If you followed along on Facebook and Instagram last month, you know I spent a week with family friends in Doha, Qatar. It was a unique experience because it’s one thing to travel to a new place, something else to travel to a new place solo, and yet another to actually live with locals. I got to learn so many customs and details that I never would have learned on my own or even if I’d been traveling with someone else. And I’m letting you in on all those things, too!
I visited in summer, so the kids were out of school, it was hot (and would soon get even hotter), and the sun started coming up before 4:00am! I’m glad I brought my eye mask because that morning sun was bright! You sleep when you can, you go to a museum or mall (for the air conditioning!) in the morning, you nap in the afternoon, and you do the outdoor things at night.
Also, all the homes I visited in Qatar employ a maid who helps with the kids, cooking, cleaning, laundry, etc. This is very common in Qatar, but it’s the first time I ever went anywhere that there was a maid on staff all the time!
Qarati families, at least the families I met, are very close. There are usually a lot of kids, and then a lot of grandkids, and they do a lot of things all together! A bunch of us were either piling into the car for a new adventure, piling out of the car after a crazy adventure (they always let me have the first shower upon returning—maybe because I stunk the most!), or piling onto the floor for a family-style meal! I was actually supposed to share a room and a bed with my friend Janna, but they ended up letting me have the room to myself!
But I think she really did like me! Look, we’re having fun!
Interestingly, if my husband had made the trip with me, we would need to stay at a hotel instead of with my friends. This is because women can only remove their abaya and head coverings when they are with other women or close family members. My husband is neither of those, so they would have to be covered all the time!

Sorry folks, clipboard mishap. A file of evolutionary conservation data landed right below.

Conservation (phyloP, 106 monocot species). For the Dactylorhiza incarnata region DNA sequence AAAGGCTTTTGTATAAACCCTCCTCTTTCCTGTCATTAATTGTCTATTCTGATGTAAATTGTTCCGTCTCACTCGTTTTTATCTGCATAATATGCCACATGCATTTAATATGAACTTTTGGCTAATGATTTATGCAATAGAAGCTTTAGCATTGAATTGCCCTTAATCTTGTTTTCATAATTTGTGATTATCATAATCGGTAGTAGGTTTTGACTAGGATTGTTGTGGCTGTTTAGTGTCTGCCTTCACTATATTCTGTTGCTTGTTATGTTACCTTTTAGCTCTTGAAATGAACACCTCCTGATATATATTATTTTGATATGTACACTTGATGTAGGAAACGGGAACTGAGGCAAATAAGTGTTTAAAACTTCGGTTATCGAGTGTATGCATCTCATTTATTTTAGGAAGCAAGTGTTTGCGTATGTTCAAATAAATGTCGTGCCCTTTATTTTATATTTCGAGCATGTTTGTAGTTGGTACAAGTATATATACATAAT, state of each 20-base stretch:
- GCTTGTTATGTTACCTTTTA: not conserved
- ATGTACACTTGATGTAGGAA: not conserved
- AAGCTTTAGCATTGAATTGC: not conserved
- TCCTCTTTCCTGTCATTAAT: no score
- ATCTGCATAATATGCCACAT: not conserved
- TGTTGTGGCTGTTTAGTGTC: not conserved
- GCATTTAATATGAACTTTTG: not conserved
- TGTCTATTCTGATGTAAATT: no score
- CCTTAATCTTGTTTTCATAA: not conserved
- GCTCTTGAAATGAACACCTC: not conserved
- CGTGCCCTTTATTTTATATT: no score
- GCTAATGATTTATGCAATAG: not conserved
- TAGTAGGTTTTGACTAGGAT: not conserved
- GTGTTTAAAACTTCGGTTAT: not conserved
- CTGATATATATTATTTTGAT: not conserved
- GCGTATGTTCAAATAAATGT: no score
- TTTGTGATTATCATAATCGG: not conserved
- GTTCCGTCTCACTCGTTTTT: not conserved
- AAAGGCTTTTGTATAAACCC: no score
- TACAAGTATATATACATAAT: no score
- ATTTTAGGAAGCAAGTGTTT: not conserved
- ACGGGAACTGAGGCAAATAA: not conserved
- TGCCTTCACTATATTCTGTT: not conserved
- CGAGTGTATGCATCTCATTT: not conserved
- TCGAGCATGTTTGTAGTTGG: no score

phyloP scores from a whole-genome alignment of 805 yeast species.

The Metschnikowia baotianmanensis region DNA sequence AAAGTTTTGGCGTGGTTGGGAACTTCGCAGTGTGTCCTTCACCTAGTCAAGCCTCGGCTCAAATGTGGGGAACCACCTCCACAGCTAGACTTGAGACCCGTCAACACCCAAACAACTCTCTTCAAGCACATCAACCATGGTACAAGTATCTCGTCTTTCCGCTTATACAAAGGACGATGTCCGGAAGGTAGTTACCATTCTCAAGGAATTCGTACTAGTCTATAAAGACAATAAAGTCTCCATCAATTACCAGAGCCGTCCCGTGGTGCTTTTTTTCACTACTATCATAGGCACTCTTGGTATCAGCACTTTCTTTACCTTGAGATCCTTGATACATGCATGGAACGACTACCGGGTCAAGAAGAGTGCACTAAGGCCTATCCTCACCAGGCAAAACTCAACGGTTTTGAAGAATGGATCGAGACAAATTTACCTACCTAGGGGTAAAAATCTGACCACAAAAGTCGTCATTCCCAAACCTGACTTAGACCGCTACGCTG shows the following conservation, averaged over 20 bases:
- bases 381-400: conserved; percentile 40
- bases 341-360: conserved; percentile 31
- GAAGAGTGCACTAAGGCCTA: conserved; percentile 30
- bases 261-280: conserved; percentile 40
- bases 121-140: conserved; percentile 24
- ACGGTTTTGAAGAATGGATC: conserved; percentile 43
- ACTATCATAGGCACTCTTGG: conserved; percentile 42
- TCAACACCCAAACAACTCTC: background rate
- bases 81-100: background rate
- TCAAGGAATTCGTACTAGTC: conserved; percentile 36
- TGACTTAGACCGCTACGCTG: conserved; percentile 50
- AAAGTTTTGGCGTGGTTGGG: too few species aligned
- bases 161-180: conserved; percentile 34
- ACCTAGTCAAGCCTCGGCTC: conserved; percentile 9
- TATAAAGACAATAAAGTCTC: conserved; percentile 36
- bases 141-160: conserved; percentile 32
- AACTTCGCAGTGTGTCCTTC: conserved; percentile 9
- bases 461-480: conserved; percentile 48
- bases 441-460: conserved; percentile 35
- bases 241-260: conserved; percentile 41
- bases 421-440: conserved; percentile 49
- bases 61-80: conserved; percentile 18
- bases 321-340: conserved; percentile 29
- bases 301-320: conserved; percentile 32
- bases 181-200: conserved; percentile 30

Taking meals with a Qatari family was a ton of fun, and always incredibly flavorful. I got to watch my friend Sharifa’s mom make Arabic dishes while she talked with her kids and watched their babies, and then I got to eat all the wonderful food she made! They roll out a big plastic sheet, put all the food out on it—sometimes with plates for every, sometimes not!—and everyone digs in—sometimes with utensils, sometimes not!
Arabic people often eat with their hands, and they were surprised when this Southern girl didn’t have a problem with that! (Well, except when it was super hot!) Another custom you might need to know if you find yourself eating with a Qatari family is that the guest will never finish last. Even if everyone else is finished eating, someone from the family will stay with the guest until they finish their meal, because it would be rude to leave the guest by themselves at the table. Good thing I’m a fast eater! I’m pretty sure no one was ever waiting on me!
Aside from the kindness of never making me finish a meal alone, I also experienced a lot of other kindnesses and hospitality. In two of the homes we visited, the hostesses burned a traditional Arabic incense called oud (pronounced “ood”) to scent our clothes and hair.
The incense is burned in a mabkhara, or incense burner that looks like this:
All of us ladies were welcomed to a house party with jasmine necklaces and bracelets. They smelled wonderful!
And some of the most fun I had was in the desert with the Assaf family. Not only did they take me on a grand and exciting adventure in the Arabian desert, not only did we do some death-defy sand-dune driving, we also got to ride four wheelers on the dunes, swim in the Arabian Gulf, and my favorite… ride a camel!
We listened to American country music in the car (along with awesome Arabic music, too!), they asked me questions about my life in the United States, and we all just had fun getting to know each other. They really showed me a great time and made me feel like one of the family!
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